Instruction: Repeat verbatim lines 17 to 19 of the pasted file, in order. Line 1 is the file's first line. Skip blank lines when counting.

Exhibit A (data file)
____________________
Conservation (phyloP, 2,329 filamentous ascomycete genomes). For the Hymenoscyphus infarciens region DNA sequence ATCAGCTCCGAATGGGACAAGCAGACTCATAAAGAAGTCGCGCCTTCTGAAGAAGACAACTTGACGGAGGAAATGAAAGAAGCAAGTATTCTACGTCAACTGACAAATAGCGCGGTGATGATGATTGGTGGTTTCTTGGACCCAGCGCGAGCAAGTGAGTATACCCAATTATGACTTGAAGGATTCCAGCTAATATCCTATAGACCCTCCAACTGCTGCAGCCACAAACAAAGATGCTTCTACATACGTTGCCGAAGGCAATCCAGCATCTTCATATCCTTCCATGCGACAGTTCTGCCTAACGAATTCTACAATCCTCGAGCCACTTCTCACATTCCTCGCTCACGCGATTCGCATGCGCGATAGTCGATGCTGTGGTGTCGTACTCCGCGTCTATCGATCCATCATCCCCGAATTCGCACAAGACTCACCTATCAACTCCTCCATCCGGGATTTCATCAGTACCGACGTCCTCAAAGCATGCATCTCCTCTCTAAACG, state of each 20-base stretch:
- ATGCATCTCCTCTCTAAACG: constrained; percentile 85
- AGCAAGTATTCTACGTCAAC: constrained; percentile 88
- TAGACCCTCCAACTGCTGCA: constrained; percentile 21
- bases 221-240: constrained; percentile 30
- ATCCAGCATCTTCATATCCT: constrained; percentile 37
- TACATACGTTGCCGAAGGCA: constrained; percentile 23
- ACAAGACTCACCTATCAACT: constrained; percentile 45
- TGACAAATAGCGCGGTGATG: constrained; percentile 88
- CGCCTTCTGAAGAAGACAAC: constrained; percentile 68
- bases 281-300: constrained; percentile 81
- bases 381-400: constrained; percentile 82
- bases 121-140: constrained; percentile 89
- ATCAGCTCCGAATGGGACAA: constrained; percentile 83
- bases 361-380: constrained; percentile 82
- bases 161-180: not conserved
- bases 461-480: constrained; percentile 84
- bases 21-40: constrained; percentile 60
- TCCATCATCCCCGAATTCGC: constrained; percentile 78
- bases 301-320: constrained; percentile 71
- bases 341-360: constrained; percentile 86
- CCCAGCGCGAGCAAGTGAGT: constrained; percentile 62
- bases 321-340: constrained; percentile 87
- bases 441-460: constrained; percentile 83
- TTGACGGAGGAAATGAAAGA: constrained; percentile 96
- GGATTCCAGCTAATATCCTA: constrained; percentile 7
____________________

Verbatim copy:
- bases 461-480: constrained; percentile 84
- bases 21-40: constrained; percentile 60
- TCCATCATCCCCGAATTCGC: constrained; percentile 78